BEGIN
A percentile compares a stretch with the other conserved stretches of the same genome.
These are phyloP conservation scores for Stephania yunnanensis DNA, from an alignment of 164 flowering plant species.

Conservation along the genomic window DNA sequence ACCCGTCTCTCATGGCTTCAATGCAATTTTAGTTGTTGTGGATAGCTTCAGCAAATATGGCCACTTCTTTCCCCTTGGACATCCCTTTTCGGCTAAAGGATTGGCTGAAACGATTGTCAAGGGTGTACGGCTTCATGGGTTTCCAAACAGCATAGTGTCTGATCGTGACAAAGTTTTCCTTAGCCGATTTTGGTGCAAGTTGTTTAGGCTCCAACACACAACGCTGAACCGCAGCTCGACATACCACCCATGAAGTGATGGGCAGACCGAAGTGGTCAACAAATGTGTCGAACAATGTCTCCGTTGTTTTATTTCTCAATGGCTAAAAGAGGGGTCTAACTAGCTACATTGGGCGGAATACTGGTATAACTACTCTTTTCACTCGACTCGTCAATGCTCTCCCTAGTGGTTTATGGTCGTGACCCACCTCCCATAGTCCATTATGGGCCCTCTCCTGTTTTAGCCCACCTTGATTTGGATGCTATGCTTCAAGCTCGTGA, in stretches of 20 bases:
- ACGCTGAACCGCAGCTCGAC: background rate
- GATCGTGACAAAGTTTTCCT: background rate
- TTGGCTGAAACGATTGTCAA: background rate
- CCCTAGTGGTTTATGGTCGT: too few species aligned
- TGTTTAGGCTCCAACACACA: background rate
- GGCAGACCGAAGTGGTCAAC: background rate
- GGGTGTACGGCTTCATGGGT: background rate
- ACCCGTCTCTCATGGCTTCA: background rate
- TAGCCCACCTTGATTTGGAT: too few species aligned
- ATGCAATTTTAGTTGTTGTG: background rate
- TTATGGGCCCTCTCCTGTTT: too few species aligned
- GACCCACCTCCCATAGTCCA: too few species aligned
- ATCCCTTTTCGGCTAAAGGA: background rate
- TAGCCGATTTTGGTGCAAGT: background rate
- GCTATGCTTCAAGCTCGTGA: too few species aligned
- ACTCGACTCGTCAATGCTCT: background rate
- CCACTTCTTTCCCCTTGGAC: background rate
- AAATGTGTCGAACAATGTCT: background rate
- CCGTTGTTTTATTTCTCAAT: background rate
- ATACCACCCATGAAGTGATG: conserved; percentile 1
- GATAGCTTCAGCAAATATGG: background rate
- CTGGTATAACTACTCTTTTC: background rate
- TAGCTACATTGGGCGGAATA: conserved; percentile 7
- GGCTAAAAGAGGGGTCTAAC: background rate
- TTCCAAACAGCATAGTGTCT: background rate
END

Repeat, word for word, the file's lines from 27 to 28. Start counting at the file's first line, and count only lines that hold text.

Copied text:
- GGCTAAAAGAGGGGTCTAAC: background rate
- TTCCAAACAGCATAGTGTCT: background rate